It isn’t that difficult to recruit players to Pittsburgh.  Pittsburgh is a wonderful city and a great area to live in.  The city is growing in reputation, and  there is so much to do.  It is becoming a “Hockey Town” and Pittsburgh is a major selling point of our recruiting.  It has the feel of a small town with numerous big city attractions.

We have had numerous Pittsburgh natives play for our program, and we would like to keep this “best” local players at home in Pittsburgh.  The sport is growing here and Robert Morris lets good players have a Division I opportunity (only DI program in Pittsburgh area) while still staying close enough to home that family and supporters can continue to cheer for them. 
  
Do the Pittsburgh Penguins get involved at all in the program? Either way, how has their success helped your program?
 
The Penguins have been great to our program.  We play games at Consol Energy Center with their support.  We are co-hosting the Frozen Four in 2013, and the staff has been great in dealing with this large event.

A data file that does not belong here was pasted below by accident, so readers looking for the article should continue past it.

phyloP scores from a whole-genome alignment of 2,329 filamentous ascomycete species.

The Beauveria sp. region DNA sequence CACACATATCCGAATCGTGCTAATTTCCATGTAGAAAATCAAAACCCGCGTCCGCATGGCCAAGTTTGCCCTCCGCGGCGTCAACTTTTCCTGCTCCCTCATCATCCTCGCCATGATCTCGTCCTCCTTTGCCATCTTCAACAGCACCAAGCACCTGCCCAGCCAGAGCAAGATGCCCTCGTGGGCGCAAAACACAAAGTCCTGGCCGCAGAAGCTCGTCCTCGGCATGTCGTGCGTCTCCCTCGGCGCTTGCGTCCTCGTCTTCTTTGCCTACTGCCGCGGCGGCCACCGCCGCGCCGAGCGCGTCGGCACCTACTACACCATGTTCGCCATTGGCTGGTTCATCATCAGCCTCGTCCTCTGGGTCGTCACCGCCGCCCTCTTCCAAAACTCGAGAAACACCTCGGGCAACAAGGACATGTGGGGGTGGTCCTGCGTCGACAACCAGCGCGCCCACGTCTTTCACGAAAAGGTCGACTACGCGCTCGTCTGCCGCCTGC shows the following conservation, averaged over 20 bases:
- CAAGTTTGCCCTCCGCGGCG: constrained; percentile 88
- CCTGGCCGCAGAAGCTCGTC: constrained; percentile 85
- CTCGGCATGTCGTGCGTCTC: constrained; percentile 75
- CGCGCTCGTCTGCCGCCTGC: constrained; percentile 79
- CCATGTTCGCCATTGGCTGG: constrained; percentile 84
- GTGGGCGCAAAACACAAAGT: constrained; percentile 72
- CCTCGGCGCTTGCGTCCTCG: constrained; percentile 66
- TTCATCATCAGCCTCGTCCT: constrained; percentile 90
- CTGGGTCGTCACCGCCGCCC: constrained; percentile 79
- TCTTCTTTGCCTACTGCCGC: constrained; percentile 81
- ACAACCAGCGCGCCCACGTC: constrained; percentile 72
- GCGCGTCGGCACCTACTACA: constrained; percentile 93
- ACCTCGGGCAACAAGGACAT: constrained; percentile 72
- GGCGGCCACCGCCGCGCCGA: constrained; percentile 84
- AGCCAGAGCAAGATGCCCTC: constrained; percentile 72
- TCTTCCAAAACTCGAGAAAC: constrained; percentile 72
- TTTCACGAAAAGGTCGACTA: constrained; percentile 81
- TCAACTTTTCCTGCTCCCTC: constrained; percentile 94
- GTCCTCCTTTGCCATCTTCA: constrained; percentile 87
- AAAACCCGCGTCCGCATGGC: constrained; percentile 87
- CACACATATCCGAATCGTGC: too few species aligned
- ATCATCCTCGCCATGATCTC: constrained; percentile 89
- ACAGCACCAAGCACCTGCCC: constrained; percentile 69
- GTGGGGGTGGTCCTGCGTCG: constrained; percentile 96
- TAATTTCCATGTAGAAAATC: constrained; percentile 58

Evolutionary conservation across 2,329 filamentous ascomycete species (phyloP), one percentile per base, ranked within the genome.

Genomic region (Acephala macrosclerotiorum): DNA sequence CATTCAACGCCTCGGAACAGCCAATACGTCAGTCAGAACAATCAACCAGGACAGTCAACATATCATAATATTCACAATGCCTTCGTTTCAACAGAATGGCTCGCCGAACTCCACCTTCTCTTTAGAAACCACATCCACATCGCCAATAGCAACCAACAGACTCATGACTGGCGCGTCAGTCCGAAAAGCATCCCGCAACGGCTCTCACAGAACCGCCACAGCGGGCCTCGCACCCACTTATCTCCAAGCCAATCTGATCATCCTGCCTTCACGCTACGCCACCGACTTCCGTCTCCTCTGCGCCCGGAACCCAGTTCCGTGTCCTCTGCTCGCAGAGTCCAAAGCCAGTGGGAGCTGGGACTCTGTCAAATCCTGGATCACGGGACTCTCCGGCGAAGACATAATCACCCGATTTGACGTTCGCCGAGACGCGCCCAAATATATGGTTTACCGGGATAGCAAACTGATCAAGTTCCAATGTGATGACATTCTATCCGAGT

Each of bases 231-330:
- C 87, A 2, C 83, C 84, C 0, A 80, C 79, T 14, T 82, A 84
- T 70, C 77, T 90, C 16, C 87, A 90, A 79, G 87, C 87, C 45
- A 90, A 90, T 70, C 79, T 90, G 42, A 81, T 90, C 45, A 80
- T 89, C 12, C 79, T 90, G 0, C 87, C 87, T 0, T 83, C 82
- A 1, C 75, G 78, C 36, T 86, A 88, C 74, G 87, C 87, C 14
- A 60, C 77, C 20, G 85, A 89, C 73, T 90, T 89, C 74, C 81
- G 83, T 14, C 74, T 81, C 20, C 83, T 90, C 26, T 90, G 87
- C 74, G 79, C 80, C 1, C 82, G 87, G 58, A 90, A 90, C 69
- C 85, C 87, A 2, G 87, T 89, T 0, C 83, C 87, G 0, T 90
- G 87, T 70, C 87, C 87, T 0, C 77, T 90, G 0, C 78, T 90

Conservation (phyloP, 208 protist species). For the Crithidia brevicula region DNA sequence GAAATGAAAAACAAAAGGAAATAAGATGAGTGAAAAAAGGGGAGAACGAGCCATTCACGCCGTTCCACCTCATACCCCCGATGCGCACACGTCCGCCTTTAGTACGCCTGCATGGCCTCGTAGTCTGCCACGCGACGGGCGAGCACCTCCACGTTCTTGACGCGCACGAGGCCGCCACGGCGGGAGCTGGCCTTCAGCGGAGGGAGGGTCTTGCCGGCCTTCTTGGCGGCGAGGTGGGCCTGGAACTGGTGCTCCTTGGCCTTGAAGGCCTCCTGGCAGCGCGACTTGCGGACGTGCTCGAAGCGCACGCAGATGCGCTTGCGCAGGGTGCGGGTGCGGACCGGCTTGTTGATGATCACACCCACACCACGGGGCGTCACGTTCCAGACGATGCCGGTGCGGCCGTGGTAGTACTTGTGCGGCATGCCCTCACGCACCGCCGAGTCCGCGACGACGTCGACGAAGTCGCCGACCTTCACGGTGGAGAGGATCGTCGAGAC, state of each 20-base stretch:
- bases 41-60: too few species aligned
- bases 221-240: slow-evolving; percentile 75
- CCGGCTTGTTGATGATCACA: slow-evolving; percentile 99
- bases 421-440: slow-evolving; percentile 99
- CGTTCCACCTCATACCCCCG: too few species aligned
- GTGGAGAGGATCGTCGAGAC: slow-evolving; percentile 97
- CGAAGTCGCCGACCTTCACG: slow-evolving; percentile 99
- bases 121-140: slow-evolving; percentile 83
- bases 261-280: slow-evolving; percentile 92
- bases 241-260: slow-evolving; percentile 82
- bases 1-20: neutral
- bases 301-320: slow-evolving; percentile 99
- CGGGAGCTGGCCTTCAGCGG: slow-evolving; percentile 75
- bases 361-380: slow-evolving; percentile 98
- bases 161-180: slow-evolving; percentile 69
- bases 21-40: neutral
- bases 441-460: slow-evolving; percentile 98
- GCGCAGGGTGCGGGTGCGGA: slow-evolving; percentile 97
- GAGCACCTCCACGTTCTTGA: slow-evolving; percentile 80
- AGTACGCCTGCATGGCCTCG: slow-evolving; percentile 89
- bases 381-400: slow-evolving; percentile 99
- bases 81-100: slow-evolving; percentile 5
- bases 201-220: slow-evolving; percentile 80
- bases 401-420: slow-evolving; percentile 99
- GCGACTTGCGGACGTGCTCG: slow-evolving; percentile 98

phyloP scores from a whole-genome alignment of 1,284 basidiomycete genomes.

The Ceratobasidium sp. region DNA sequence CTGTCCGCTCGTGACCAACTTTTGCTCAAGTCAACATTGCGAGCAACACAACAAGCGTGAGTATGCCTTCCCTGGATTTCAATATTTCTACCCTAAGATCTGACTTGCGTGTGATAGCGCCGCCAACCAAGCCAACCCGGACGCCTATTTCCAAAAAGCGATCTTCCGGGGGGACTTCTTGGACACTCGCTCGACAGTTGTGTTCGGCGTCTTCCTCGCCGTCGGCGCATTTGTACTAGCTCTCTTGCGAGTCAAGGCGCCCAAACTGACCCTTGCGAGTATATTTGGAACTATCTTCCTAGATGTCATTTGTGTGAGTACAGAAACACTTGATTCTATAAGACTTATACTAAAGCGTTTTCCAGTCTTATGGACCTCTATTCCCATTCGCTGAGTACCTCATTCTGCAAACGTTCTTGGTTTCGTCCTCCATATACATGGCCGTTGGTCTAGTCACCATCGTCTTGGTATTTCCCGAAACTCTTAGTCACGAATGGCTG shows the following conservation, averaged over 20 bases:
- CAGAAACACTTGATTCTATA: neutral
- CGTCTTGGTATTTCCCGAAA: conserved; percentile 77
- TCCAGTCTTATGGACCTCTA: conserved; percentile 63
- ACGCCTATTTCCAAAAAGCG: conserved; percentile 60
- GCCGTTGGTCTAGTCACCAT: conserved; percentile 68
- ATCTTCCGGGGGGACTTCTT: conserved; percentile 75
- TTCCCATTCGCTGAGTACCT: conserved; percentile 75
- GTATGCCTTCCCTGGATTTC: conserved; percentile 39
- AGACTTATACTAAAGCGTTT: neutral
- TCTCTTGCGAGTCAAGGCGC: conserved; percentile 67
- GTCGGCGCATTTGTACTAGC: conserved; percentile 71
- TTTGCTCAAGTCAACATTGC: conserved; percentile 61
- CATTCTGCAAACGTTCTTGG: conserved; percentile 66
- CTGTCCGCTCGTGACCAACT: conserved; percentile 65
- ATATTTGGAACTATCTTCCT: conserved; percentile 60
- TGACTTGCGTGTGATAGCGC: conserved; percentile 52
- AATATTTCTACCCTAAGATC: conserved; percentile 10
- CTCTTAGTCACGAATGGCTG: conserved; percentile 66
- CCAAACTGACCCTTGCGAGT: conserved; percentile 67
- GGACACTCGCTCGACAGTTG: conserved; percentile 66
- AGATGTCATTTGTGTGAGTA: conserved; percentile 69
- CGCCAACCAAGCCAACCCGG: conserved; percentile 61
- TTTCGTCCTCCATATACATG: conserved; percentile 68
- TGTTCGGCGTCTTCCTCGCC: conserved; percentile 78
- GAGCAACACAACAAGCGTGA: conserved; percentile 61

The Penguins are about growing hockey and having them on board with our program is a big benefit.  I can’t thank the Pens enough for everything they have done for us and hockey in the area.  The Lemieux and Crosby eras have had a big effect on local hockey and hopefully someday, we will have the first born and raised RMU alum playing for the Penguins or in the NHL. 
 
Tell readers how important nationally-ranked goalie Brooks Ostergard has been to the program?
 
Brooks has been very good for our program.  He came in as a third goalie walk on and took the starting job as freshman.  He was national player of the week when we swept #1 Miami and has been an all-league goalie.